Knowledge & Skills Gained
Applying What You Learn
In his message to the students in the College of Arts and Sciences, Dean Boocker explains the importance of "making knowledge matter." We believe that means helping you develop useful, real-world skills alongside the sense of fulfillment and enrichment that studying biology can provide.
We also believe in making you aware of the knowledge and skills you're developing along the way, so that you can capitalize on your strengths in the marketplace, graduate school and in life.
- Appreciation for the diversity of life on earth
- Understanding the flow of energy and matter in biological systems
- Understanding the process and outcomes of evolution
- Observing of the interdependence of living things
- Strategies for sustainable living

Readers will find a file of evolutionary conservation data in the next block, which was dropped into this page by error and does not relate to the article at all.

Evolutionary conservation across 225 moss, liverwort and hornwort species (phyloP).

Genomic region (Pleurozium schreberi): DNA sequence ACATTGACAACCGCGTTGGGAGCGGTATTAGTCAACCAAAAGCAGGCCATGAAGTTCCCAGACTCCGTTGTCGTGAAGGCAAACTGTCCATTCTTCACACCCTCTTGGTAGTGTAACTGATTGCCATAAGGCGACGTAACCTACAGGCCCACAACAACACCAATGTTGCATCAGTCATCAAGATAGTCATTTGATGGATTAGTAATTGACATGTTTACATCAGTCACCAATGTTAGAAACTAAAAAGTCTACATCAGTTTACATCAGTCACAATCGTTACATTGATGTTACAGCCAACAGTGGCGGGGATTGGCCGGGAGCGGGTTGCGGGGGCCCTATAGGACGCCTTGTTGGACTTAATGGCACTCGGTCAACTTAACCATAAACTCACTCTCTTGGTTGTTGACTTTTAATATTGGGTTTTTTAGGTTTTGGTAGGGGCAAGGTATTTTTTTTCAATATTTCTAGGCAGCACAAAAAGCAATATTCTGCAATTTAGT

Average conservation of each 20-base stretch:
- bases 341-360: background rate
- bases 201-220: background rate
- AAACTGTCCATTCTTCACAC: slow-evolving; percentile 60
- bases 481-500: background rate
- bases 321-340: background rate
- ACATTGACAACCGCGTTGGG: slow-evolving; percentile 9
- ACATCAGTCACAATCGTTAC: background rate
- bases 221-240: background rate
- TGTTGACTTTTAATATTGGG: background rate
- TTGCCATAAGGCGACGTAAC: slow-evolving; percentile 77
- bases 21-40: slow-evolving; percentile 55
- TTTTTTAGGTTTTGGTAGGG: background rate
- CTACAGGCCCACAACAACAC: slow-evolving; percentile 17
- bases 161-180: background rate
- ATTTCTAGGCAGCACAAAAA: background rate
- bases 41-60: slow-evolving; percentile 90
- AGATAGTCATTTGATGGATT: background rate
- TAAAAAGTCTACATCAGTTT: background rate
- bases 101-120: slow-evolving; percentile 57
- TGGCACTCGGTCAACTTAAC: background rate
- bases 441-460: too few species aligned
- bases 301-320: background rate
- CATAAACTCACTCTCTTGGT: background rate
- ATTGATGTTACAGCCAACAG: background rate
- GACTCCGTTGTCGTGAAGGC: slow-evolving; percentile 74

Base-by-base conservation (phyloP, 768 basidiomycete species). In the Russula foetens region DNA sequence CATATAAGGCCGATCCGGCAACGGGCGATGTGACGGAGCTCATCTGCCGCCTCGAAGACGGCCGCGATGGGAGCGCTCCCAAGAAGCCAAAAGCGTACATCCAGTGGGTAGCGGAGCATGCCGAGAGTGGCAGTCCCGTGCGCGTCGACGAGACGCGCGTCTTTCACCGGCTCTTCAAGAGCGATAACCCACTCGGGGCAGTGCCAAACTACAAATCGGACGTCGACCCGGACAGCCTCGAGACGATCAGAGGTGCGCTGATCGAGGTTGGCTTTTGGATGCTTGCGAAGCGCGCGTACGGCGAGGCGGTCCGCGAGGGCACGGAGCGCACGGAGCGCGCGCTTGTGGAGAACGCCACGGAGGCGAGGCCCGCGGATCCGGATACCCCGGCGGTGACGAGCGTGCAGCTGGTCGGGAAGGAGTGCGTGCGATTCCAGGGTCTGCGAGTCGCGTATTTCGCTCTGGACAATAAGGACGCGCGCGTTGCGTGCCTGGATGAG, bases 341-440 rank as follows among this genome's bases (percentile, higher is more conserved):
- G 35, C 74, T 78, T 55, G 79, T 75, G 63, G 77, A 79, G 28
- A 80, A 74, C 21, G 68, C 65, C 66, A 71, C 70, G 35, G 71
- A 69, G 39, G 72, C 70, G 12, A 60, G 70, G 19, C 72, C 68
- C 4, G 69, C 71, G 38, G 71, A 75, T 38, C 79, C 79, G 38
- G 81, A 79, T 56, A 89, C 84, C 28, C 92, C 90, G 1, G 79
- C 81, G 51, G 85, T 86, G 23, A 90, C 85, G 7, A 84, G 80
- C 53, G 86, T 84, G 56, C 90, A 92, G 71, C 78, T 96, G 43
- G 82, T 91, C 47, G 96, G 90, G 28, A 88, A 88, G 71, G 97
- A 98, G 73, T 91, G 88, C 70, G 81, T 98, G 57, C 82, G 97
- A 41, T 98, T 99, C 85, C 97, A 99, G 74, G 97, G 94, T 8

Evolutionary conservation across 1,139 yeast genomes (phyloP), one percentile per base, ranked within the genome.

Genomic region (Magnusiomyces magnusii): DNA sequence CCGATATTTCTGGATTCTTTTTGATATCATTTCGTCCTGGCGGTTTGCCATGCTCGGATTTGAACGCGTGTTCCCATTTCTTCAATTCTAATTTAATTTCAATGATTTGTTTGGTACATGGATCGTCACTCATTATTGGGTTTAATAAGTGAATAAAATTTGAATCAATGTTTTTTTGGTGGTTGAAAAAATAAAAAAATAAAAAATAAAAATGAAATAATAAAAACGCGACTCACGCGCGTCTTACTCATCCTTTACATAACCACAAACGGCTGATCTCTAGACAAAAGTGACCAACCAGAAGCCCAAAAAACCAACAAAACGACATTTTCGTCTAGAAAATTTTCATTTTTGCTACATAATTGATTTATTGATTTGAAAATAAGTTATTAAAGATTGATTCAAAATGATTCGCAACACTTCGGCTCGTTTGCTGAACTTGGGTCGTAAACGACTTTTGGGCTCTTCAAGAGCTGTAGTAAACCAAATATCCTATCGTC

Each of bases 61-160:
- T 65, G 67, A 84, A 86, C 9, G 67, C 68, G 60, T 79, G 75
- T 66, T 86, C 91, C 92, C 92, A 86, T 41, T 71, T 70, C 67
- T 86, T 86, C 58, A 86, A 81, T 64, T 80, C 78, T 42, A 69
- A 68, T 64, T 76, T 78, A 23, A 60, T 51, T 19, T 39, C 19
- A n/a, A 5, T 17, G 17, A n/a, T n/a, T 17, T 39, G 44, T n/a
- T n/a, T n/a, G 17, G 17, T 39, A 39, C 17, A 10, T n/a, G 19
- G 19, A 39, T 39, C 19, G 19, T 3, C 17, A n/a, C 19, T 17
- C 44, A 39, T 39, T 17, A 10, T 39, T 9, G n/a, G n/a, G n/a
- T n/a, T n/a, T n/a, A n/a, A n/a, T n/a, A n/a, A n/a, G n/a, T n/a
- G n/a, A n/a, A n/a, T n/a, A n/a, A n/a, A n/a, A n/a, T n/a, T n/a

- Understanding the role of biology in addressing societal issues
- Understanding the mechanisms of genetic inheritance and information flow
- Observing emergent properties of complex biological networks
- Understanding structure-function relationships from molecules to ecosystems
- Design, conduct and interpret scientific research
- Isolate and analyze DNA, RNA and protein
- Sequence genomes
- Conduct statistical analysis
- Apply a scientific approach to problems
- Communicate findings using models, charts and graphs
- Communicate new research findings to lay audiences
- Communicate biological research findings using scientific writing
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